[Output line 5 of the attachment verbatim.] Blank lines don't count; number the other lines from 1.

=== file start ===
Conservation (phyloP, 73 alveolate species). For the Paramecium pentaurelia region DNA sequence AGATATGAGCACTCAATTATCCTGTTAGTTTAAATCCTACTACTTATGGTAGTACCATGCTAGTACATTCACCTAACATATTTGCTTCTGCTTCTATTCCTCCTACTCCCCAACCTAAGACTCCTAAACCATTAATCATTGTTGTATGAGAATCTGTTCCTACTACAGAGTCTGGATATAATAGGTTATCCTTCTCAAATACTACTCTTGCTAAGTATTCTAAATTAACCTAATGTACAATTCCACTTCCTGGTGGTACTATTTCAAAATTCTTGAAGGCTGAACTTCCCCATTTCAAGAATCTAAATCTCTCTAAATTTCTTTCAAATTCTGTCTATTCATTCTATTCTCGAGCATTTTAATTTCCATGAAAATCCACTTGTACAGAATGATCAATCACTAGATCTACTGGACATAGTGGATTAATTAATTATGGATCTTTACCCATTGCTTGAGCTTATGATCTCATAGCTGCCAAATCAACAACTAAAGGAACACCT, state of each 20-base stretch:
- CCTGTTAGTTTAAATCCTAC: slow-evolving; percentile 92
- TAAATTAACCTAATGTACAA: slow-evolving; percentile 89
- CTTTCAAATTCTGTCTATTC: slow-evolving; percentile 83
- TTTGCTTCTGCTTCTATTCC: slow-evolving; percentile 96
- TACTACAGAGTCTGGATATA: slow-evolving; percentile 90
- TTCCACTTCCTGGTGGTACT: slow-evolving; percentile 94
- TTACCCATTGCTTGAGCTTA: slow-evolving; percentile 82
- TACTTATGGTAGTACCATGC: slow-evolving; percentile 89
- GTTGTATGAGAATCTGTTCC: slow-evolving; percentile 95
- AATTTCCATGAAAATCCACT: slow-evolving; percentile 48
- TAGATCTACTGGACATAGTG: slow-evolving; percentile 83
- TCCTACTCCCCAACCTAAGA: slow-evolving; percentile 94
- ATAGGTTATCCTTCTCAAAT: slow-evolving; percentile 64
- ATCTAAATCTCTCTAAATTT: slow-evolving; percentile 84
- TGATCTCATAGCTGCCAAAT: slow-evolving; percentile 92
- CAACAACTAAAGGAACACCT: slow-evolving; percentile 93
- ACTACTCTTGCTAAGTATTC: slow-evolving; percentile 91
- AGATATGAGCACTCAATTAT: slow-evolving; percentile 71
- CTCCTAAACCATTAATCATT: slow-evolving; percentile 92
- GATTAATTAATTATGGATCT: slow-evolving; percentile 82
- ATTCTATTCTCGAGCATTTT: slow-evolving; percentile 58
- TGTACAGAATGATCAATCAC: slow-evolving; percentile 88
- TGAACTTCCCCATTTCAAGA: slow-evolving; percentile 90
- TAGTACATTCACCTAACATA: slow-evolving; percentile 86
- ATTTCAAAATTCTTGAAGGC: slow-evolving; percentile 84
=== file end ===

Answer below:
- TTTGCTTCTGCTTCTATTCC: slow-evolving; percentile 96